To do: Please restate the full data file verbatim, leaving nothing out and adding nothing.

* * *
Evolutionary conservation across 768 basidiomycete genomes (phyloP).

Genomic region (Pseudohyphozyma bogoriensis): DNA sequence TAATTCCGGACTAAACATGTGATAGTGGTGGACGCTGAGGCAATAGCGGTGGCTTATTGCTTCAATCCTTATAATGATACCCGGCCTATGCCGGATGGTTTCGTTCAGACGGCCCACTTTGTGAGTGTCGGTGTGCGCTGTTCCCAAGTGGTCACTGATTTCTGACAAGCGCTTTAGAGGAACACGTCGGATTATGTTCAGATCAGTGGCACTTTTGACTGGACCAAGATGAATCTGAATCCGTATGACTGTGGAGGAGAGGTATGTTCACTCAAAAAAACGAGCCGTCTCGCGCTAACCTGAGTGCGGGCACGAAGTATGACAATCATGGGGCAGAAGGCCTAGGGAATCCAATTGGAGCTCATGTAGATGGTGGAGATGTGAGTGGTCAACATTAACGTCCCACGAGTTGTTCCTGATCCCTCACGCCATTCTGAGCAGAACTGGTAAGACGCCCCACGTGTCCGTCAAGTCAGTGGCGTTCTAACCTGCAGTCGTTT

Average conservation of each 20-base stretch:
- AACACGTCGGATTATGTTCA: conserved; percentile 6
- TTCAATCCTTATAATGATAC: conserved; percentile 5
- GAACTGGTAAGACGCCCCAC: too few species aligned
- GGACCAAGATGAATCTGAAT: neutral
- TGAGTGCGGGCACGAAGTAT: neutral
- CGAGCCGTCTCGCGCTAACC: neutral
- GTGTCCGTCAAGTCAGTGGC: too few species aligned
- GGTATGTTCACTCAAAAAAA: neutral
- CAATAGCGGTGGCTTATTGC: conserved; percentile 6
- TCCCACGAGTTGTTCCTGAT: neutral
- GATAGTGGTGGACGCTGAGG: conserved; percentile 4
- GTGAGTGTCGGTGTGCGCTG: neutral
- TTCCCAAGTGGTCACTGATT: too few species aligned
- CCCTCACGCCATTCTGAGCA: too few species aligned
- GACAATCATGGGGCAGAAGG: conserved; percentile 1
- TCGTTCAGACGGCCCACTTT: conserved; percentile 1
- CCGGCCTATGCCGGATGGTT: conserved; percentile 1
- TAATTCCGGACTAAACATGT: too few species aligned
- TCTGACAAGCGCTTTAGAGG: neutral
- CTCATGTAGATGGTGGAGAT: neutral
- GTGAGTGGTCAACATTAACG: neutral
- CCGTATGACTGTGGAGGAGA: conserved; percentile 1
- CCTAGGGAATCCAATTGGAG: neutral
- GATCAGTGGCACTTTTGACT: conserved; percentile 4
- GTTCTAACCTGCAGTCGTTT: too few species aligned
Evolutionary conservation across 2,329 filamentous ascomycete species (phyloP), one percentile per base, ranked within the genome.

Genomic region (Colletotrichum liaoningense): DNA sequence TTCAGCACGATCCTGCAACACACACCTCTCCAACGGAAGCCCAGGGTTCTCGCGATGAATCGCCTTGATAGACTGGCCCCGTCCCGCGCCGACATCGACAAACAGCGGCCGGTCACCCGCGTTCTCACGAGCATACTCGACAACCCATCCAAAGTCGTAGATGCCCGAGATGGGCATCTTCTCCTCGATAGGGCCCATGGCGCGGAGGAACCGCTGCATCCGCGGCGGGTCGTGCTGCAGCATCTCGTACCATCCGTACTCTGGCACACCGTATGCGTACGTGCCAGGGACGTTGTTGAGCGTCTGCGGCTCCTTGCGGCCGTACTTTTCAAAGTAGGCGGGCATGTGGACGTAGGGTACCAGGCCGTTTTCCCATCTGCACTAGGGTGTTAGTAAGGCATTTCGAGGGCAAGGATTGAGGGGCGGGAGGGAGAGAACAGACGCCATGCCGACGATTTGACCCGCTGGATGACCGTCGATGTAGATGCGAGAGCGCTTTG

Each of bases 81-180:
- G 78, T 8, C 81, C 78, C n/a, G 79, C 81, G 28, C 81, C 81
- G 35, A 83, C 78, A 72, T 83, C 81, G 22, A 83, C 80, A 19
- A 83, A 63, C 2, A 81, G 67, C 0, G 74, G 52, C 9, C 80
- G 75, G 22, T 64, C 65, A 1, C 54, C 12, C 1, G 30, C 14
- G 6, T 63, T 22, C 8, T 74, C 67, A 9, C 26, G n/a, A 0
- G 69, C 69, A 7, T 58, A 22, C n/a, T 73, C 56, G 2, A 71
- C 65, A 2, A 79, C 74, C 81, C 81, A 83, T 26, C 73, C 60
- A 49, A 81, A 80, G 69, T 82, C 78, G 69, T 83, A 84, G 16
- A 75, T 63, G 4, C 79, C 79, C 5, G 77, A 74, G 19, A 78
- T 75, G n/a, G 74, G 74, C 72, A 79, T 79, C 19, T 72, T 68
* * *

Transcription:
Evolutionary conservation across 768 basidiomycete genomes (phyloP).

Genomic region (Pseudohyphozyma bogoriensis): DNA sequence TAATTCCGGACTAAACATGTGATAGTGGTGGACGCTGAGGCAATAGCGGTGGCTTATTGCTTCAATCCTTATAATGATACCCGGCCTATGCCGGATGGTTTCGTTCAGACGGCCCACTTTGTGAGTGTCGGTGTGCGCTGTTCCCAAGTGGTCACTGATTTCTGACAAGCGCTTTAGAGGAACACGTCGGATTATGTTCAGATCAGTGGCACTTTTGACTGGACCAAGATGAATCTGAATCCGTATGACTGTGGAGGAGAGGTATGTTCACTCAAAAAAACGAGCCGTCTCGCGCTAACCTGAGTGCGGGCACGAAGTATGACAATCATGGGGCAGAAGGCCTAGGGAATCCAATTGGAGCTCATGTAGATGGTGGAGATGTGAGTGGTCAACATTAACGTCCCACGAGTTGTTCCTGATCCCTCACGCCATTCTGAGCAGAACTGGTAAGACGCCCCACGTGTCCGTCAAGTCAGTGGCGTTCTAACCTGCAGTCGTTT

Average conservation of each 20-base stretch:
- AACACGTCGGATTATGTTCA: conserved; percentile 6
- TTCAATCCTTATAATGATAC: conserved; percentile 5
- GAACTGGTAAGACGCCCCAC: too few species aligned
- GGACCAAGATGAATCTGAAT: neutral
- TGAGTGCGGGCACGAAGTAT: neutral
- CGAGCCGTCTCGCGCTAACC: neutral
- GTGTCCGTCAAGTCAGTGGC: too few species aligned
- GGTATGTTCACTCAAAAAAA: neutral
- CAATAGCGGTGGCTTATTGC: conserved; percentile 6
- TCCCACGAGTTGTTCCTGAT: neutral
- GATAGTGGTGGACGCTGAGG: conserved; percentile 4
- GTGAGTGTCGGTGTGCGCTG: neutral
- TTCCCAAGTGGTCACTGATT: too few species aligned
- CCCTCACGCCATTCTGAGCA: too few species aligned
- GACAATCATGGGGCAGAAGG: conserved; percentile 1
- TCGTTCAGACGGCCCACTTT: conserved; percentile 1
- CCGGCCTATGCCGGATGGTT: conserved; percentile 1
- TAATTCCGGACTAAACATGT: too few species aligned
- TCTGACAAGCGCTTTAGAGG: neutral
- CTCATGTAGATGGTGGAGAT: neutral
- GTGAGTGGTCAACATTAACG: neutral
- CCGTATGACTGTGGAGGAGA: conserved; percentile 1
- CCTAGGGAATCCAATTGGAG: neutral
- GATCAGTGGCACTTTTGACT: conserved; percentile 4
- GTTCTAACCTGCAGTCGTTT: too few species aligned
Evolutionary conservation across 2,329 filamentous ascomycete species (phyloP), one percentile per base, ranked within the genome.

Genomic region (Colletotrichum liaoningense): DNA sequence TTCAGCACGATCCTGCAACACACACCTCTCCAACGGAAGCCCAGGGTTCTCGCGATGAATCGCCTTGATAGACTGGCCCCGTCCCGCGCCGACATCGACAAACAGCGGCCGGTCACCCGCGTTCTCACGAGCATACTCGACAACCCATCCAAAGTCGTAGATGCCCGAGATGGGCATCTTCTCCTCGATAGGGCCCATGGCGCGGAGGAACCGCTGCATCCGCGGCGGGTCGTGCTGCAGCATCTCGTACCATCCGTACTCTGGCACACCGTATGCGTACGTGCCAGGGACGTTGTTGAGCGTCTGCGGCTCCTTGCGGCCGTACTTTTCAAAGTAGGCGGGCATGTGGACGTAGGGTACCAGGCCGTTTTCCCATCTGCACTAGGGTGTTAGTAAGGCATTTCGAGGGCAAGGATTGAGGGGCGGGAGGGAGAGAACAGACGCCATGCCGACGATTTGACCCGCTGGATGACCGTCGATGTAGATGCGAGAGCGCTTTG

Each of bases 81-180:
- G 78, T 8, C 81, C 78, C n/a, G 79, C 81, G 28, C 81, C 81
- G 35, A 83, C 78, A 72, T 83, C 81, G 22, A 83, C 80, A 19
- A 83, A 63, C 2, A 81, G 67, C 0, G 74, G 52, C 9, C 80
- G 75, G 22, T 64, C 65, A 1, C 54, C 12, C 1, G 30, C 14
- G 6, T 63, T 22, C 8, T 74, C 67, A 9, C 26, G n/a, A 0
- G 69, C 69, A 7, T 58, A 22, C n/a, T 73, C 56, G 2, A 71
- C 65, A 2, A 79, C 74, C 81, C 81, A 83, T 26, C 73, C 60
- A 49, A 81, A 80, G 69, T 82, C 78, G 69, T 83, A 84, G 16
- A 75, T 63, G 4, C 79, C 79, C 5, G 77, A 74, G 19, A 78
- T 75, G n/a, G 74, G 74, C 72, A 79, T 79, C 19, T 72, T 68